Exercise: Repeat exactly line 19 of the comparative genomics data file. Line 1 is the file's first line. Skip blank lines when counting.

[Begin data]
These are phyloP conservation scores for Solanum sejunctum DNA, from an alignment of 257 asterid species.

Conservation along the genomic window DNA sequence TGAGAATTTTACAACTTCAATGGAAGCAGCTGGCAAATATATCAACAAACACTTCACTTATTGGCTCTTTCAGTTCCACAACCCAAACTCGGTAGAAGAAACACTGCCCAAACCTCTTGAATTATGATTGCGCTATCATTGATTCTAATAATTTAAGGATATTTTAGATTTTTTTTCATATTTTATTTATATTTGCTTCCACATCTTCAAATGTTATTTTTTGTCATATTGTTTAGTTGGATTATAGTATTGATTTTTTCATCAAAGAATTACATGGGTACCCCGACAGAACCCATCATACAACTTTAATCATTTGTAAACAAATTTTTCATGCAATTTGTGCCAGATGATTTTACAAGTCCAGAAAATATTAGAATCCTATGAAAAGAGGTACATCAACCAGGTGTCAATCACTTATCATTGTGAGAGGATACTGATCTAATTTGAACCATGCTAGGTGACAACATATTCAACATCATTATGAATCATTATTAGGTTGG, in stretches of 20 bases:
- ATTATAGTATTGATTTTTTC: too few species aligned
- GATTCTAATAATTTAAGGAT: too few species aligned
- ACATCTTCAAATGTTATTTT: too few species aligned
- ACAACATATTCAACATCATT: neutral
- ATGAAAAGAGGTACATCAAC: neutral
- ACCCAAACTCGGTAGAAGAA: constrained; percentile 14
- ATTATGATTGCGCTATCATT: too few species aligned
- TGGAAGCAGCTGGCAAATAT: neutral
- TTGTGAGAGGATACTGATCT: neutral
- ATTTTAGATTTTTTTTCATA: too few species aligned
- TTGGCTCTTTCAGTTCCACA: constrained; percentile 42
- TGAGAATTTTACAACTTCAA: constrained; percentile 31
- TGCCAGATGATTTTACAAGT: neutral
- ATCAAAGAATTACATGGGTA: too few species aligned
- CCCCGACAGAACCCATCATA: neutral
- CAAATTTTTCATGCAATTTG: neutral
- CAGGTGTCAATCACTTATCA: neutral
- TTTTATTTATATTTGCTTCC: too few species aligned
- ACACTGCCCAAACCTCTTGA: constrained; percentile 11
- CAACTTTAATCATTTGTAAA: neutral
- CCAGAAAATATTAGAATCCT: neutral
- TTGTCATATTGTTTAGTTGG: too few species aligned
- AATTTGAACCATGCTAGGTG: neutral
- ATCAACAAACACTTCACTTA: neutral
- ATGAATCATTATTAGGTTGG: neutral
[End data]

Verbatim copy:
- CAGGTGTCAATCACTTATCA: neutral